File:Statue-of-Gauss-in-Braunschweig.jpg|left|thumb|Statue of Gauss at his birthplace, Brunswick ]]Johann Carl Friedrich Gauss was born on 30 April 1777 in Brunswick (Braunschweig), in the Duchy of Brunswick-WolfenbÃ¼ttel (now part of Lower Saxony, Germany), to poor, working-class parents.WEB,weblink Carl Friedrich Gauss, Wichita State University, His mother was illiterate and never recorded the date of his birth, remembering only that he had been born on a Wednesday, eight days before the Feast of the Ascension (which occurs 39 days after Easter). Gauss later solved this puzzle about his birthdate in the context of finding the date of Easter, deriving methods to compute the date in both past and future years.WEB,weblink Gauss Birthday Problem, He was christened and confirmed in a church near the school he attended as a child.WEB, Susan Chamberless,weblink Letter:WORTHINGTON, Helen to Carl F. Gauss â€“ 26 July 1911, Susan D. Chambless, 11 March 2000, 14 September 2011, Gauss was a child prodigy. In his memorial on Gauss, Wolfgang Sartorius von Waltershausen says that when Gauss was barely three years old he corrected a math error his father made; and that when he was seven, he confidently solved an arithmetic series problem faster than anyone else in his class of 100 students.Waltershausen, Wolfgang Sartorius von (1856). Gauss zum GedÃ¤chtniss. p. 12weblink Many versions of this story have been retold since that time with various details regarding what the series was - the most frequent being the classical problem of adding all the integers from 1 to 100.BOOK,weblink Math and mathematicians : the history of math discoveries around the world, Bruno, Leonard C., 2003, 1999, U X L, Baker, Lawrence W., 0787638137, Detroit, Mich., 178, 41497065, "Gauss, Carl Friedrich (1777â€“1855)." (2014). In The Hutchinson Dictionary of scientific biography. Abington, United Kingdom: Helicon.WEB, Brian Hayes,weblink Gauss's Day of Reckoning, 10.1511/2006.3.200, American Scientist, 14 November 2009, 30 October 2012, There are many other anecdotes about his precocity while a toddler, and he made his first groundbreaking mathematical discoveries while still a teenager. He completed his magnum opus, Disquisitiones Arithmeticae, in 1798, at the age of 21â€”though it was not published until 1801. This work was fundamental in consolidating number theory as a discipline and has shaped the field to the present day.Gauss's intellectual abilities attracted the attention of the Duke of Brunswick, who sent him to the Collegium Carolinum (now Braunschweig University of Technology), which he attended from 1792 to 1795,BOOK,weblink Math and mathematicians : the history of math discoveries around the world, Bruno, Leonard C., 2003, 1999, U X L, Baker, Lawrence W., 0787638137, Detroit, Mich., 178â€“9, 41497065, and to the University of GÃ¶ttingen from 1795 to 1798.BOOK,weblink Math and mathematicians : the history of math discoveries around the world, Bruno, Leonard C., 2003, 1999, U X L, Baker, Lawrence W., 0787638137, Detroit, Mich., 179, 41497065, While at university, Gauss independently rediscovered several important theorems.{{MacTutor Biography|id=Gauss}} His breakthrough occurred in 1796 when he showed that a regular polygon can be constructed by compass and straightedge if the number of its sides is the product of distinct Fermat primes and a power of 2.Gauss stated without proof that this condition was also necessary, but never published his proof. A full proof of necessity was given by Pierre Wantzel. See the Constructible polygon article for further discussion. This was a major discovery in an important field of mathematics; construction problems had occupied mathematicians since the days of the Ancient Greeks, and the discovery ultimately led Gauss to choose mathematics instead of philology as a career.Gauss was so pleased with this result that he requested that a regular heptadecagon be inscribed on his tombstone. The stonemason declined, stating that the difficult construction would essentially look like a circle.Pappas, Theoni, Mathematical Snippets, 2008, p. 42.The year 1796 was more productive for both Gauss and number theory. He discovered a construction of the heptadecagon on 30 March.Carl Friedrich Gauss Â§Â§365â€“366 in Disquisitiones Arithmeticae. Leipzig, Germany, 1801. New Haven, CT: Yale University Press, 1965. He further advanced modular arithmetic, greatly simplifying manipulations in number theory. On 8 April he became the first to prove the quadratic reciprocity law. This remarkably general law allows mathematicians to determine the solvability of any quadratic equation in modular arithmetic. The prime number theorem, conjectured on 31 May, gives a good understanding of how the prime numbers are distributed among the integers.Gauss also discovered that every positive integer is representable as a sum of at most three triangular numbers on 10 July and then jotted down in his diary the note: "Î•Î¥Î¡Î—ÎšÎ‘! {{nowrap|num {{=}} Î” + Î”' + Î”"}}. On 1 October he published a result on the number of solutions of polynomials with coefficients in finite fields, which 150 years later led to the Weil conjectures.Later years and death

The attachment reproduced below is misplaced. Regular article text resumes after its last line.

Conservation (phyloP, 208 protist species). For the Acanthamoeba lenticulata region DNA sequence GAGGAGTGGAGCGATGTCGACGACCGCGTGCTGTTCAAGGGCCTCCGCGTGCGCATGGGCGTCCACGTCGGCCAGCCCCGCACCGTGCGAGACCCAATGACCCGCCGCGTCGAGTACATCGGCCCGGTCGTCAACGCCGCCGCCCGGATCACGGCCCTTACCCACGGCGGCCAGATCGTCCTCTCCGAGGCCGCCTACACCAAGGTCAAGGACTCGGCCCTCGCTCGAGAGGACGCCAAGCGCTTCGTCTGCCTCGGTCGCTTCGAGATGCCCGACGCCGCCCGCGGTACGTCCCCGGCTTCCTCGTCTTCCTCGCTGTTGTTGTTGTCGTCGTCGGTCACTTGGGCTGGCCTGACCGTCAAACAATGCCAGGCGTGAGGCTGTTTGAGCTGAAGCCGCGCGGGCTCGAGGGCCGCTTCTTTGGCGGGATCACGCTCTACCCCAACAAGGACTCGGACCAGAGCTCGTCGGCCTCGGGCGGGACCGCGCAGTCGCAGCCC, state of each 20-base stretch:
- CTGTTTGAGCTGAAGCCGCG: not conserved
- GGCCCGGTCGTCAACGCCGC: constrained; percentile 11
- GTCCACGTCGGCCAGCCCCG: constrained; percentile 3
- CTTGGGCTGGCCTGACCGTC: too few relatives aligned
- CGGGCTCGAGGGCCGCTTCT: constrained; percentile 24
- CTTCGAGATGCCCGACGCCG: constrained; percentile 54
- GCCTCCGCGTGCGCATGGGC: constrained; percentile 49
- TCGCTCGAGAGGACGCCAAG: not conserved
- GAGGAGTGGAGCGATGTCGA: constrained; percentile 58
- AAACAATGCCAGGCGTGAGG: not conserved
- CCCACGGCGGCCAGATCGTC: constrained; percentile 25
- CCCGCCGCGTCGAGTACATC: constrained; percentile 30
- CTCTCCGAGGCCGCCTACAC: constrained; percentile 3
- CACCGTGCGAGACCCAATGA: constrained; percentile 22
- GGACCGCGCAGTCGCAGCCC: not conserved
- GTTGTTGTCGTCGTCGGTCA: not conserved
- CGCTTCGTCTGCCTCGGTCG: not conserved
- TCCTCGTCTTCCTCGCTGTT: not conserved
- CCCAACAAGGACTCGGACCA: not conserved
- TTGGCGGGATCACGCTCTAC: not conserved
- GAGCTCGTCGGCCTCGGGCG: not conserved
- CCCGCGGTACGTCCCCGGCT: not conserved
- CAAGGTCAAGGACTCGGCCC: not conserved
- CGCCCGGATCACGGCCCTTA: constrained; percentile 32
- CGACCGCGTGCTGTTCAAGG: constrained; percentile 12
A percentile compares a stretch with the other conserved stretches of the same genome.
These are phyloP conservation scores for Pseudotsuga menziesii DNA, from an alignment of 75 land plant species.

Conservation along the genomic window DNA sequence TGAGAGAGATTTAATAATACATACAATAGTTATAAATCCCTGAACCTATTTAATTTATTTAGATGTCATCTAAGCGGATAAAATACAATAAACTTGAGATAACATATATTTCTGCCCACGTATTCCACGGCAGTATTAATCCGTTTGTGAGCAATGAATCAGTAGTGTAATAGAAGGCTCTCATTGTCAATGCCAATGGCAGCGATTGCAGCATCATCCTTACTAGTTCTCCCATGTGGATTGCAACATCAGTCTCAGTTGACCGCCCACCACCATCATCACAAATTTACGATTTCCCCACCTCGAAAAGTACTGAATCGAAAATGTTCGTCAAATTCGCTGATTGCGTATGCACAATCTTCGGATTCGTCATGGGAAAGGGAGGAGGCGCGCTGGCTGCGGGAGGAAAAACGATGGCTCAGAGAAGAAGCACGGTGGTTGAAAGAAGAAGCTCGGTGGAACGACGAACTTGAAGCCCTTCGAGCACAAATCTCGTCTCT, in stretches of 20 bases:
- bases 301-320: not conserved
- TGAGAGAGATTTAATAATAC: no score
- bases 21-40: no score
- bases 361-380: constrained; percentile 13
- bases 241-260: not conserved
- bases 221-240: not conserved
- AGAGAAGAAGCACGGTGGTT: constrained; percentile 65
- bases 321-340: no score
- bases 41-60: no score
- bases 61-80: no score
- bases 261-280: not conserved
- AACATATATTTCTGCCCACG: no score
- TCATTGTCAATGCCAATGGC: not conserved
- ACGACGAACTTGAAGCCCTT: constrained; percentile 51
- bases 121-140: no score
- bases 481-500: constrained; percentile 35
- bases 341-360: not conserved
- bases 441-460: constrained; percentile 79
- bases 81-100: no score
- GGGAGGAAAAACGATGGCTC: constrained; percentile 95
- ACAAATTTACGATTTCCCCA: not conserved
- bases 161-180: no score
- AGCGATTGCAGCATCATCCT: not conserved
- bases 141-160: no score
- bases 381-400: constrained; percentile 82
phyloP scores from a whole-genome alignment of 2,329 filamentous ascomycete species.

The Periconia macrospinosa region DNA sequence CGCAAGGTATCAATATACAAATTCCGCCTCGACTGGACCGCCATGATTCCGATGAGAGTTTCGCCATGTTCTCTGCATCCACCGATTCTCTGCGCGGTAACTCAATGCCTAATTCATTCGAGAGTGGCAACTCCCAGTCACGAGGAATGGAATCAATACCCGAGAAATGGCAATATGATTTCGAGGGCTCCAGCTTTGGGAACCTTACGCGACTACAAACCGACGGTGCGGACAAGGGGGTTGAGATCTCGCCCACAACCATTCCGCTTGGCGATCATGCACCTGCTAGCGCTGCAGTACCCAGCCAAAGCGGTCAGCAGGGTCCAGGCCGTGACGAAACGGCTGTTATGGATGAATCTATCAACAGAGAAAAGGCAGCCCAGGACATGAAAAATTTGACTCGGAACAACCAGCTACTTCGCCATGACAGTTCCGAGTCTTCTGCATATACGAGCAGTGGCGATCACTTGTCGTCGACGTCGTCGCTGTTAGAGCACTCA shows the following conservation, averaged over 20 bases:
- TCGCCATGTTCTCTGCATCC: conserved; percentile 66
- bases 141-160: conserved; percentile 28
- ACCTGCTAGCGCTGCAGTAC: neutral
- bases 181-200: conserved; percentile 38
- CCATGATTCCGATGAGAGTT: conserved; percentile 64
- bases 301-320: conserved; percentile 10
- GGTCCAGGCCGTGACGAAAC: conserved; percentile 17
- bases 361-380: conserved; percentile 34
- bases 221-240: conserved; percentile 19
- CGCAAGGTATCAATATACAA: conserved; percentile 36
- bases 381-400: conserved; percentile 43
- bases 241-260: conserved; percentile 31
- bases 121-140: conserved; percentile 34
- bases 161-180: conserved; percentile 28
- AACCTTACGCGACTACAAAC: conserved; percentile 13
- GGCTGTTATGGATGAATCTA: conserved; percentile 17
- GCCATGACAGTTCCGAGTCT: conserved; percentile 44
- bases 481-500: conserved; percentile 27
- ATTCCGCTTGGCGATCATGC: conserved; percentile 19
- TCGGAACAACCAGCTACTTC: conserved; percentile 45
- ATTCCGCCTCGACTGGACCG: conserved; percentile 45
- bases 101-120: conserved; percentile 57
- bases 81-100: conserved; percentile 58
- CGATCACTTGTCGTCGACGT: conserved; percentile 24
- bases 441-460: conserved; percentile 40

(File:Carl Friedrich Gauss on his Deathbed, 1855.jpg|thumb|Gauss on his deathbed (1855))File:Grave of Carl Friedrich GauÃŸ at Albani-Friedhof GÃ¶ttingen 2017 02.jpg|thumb|Gauss's gravesite at Albani Cemetery in GÃ¶ttingenGÃ¶ttingenGauss remained mentally active into his old age, even while suffering from gout and general unhappiness. For example, at the age of 62, he taught himself Russian.In 1840, Gauss published his influential Dioptrische Untersuchungen,BOOK, Gauss: a biographical study, Walter Kaufmann, BÃ¼hler, Springer-Verlag, 1987, 0-387-10662-6, harv, 144â€“145, in which he gave the first systematic analysis on the formation of images under a paraxial approximation (Gaussian optics).BOOK, Optics, Eugene, Hecht, Addison Wesley, 1987, 0-201-11609-X, harv, 134, Among his results, Gauss showed that under a paraxial approximation an optical system can be characterized by its cardinal pointsBOOK, Handbook of Optics, Michael, Bass, Casimer, DeCusatis, Jay, Enoch, Vasudevan, Lakshminarayanan, McGraw Hill Professional, 2009, 0-07-149889-3, harv, 17.7, and he derived the Gaussian lens formula.BOOK, Inquiry into Physics, Vern J., Ostdiek, Donald J., Bord, Cengage Learning, 2007, 0-495-11943-1, harv, 381, In 1845, he became an associated member of the Royal Institute of the Netherlands; when that became the Royal Netherlands Academy of Arts and Sciences in 1851, he joined as a foreign member.WEB,weblink C.F. Gauss (1797â€“1855), Royal Netherlands Academy of Arts and Sciences, 19 July 2015, In 1854, Gauss selected the topic for Bernhard Riemann's inaugural lecture "Ãœber die Hypothesen, welche der Geometrie zu Grunde liegen" (About the hypotheses that underlie Geometry).BOOK, Riemann, Topology, and Physics, Michael, Monastyrsky, BirkhÃ¤user, 1987, 0-8176-3262-X, harv, 21â€“22, On the way home from Riemann's lecture, Weber reported that Gauss was full of praise and excitement.BOOK, Gauss: a biographical study, Walter Kaufmann, BÃ¼hler, Springer-Verlag, 1987, 0-387-10662-6, harv, 154, On 23 February 1855, Gauss died of a heart attack in GÃ¶ttingen (then Kingdom of Hanover and now Lower Saxony); he is interred in the Albani Cemetery there. Two people gave eulogies at his funeral: Gauss's son-in-law Heinrich Ewald, and Wolfgang Sartorius von Waltershausen, who was Gauss's close friend and biographer. Gauss's brain was preserved and was studied by Rudolf Wagner, who found its mass to be slightly above average, at 1,492 grams, and the cerebral area equal to 219,588 square millimetersThis reference from 1891 (JOURNAL, Donaldson, Henry H., Anatomical Observations on the Brain and Several Sense-Organs of the Blind Deaf-Mute, Laura Dewey Bridgman, The American Journal of Psychology, 4, 2, 248â€“294, E. C. Sanford, 1891, 10.2307/1411270square mm. In the later reference: Dunnington (1927), the unit is erroneously reported as square cm, which gives an unreasonably large area; the 1891 reference is more reliable. (340.362 square inches). Highly developed convolutions were also found, which in the early 20th century were suggested as the explanation of his genius.BARDI TITLE = THE FIFTH POSTULATE: HOW UNRAVELING A TWO THOUSAND YEAR OLD MYSTERY UNRAVELED THE UNIVERSE YEAR = 2008 ISBN = 978-0-470-46736-7,Religious views